Host-Microbe-Diet interactions and carcinogenesis

Humans have approximately 10 times more bacterial cells than eukaryotic cells, which are in constant interaction. Thus, to a certain degree, we are biologically defined by bacteria. The revolution in the identification of human microbes and their role in health and disease has already begun. For example, intestinal microbes have been linked to various diseases, such as chronic intestinal inflammation and cancer. However the bacterial species responsible and the way they interact with other microbes, the host and the intestinal nutrients remain unclear.

Our laboratory studies the identification of bacterial species and the way they might cause inflammation and colon cancer – the second leading cause of cancer related death in both the United States and Europe. Apart from Helicobacter pylori, no other bacterial species has been confirmed as a causative agent of gastrointestinal cancer. Using the simple model organism, Drosophila melanogaster, we have shown that intestinal bacterial pathogens induce the proliferation of intestinal stem cells and an immune response of the enterocytes, which can be directed by oncogenic mutations towards tumour formation and metastasis.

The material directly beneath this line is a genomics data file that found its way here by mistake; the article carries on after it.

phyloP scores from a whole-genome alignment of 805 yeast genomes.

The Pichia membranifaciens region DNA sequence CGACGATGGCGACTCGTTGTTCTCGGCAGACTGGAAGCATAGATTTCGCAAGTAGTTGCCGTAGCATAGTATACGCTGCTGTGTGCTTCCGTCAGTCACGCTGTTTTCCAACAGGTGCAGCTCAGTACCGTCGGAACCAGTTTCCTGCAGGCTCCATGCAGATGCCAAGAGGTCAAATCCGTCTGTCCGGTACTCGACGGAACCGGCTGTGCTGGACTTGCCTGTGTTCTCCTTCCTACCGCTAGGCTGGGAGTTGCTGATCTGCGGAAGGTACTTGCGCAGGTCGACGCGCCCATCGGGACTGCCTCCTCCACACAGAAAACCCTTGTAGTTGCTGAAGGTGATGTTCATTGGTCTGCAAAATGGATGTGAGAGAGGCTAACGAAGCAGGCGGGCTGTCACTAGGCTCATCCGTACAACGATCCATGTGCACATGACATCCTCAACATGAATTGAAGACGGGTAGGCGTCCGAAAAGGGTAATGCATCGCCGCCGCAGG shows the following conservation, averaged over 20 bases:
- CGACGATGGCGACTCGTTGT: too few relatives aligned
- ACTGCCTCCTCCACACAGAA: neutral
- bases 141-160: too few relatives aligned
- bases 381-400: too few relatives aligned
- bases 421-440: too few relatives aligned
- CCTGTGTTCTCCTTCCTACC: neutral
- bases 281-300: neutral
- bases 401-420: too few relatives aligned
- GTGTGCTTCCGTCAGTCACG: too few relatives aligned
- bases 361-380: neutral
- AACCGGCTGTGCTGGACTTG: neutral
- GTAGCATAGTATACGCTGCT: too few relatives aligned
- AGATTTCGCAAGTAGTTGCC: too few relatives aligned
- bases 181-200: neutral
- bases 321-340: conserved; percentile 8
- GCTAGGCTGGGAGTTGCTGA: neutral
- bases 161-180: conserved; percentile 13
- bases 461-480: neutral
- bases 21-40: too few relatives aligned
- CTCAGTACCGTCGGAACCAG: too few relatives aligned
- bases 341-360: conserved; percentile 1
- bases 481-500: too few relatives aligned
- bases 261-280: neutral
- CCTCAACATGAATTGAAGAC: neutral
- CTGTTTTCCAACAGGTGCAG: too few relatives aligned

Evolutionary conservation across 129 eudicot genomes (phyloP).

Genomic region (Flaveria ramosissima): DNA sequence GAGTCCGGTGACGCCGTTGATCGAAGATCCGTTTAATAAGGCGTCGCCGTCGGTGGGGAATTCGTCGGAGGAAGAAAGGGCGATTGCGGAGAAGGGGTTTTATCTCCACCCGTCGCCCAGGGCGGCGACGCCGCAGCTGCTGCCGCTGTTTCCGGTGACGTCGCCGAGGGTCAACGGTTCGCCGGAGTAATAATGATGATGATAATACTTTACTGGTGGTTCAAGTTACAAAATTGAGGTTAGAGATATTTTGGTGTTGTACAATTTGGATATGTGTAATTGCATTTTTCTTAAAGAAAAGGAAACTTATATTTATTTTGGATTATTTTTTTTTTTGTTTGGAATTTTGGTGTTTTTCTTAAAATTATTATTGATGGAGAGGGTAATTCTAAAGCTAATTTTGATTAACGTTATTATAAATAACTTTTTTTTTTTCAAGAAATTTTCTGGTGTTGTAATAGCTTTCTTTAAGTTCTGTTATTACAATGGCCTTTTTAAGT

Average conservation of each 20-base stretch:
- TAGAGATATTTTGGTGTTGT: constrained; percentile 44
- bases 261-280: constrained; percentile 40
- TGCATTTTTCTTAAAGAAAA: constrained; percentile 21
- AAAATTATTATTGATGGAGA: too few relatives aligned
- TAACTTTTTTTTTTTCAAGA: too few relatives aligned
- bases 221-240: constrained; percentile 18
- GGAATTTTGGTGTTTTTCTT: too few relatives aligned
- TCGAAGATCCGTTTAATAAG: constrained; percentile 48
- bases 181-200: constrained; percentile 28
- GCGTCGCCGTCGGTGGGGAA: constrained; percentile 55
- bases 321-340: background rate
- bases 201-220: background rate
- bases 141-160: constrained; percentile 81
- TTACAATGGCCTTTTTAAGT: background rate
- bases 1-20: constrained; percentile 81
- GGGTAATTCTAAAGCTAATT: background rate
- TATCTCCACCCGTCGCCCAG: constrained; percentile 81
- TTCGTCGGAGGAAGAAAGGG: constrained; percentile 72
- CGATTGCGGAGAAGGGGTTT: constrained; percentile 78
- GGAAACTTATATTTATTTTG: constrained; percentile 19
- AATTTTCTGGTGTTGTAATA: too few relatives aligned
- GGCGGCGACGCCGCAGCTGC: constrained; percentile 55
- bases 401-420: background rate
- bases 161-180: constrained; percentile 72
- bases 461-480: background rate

Using quantitative population genetics, histopathology, microbiology and the fundamental knowledge of Drosophila, but also mice, as model organisms for human infectious diseases and carcinogenesis, we aim to:
1. Identify signaling pathways that link intestinal microbes with tumor formation and tumor cell migration.
2. Identify human intestinal bacteria and dietary conditions that either induce or suppress intestinal disease.
3. Identify host-microbe-diet synergisms that induce and therapeutic interventions that inhibit intestinal disease.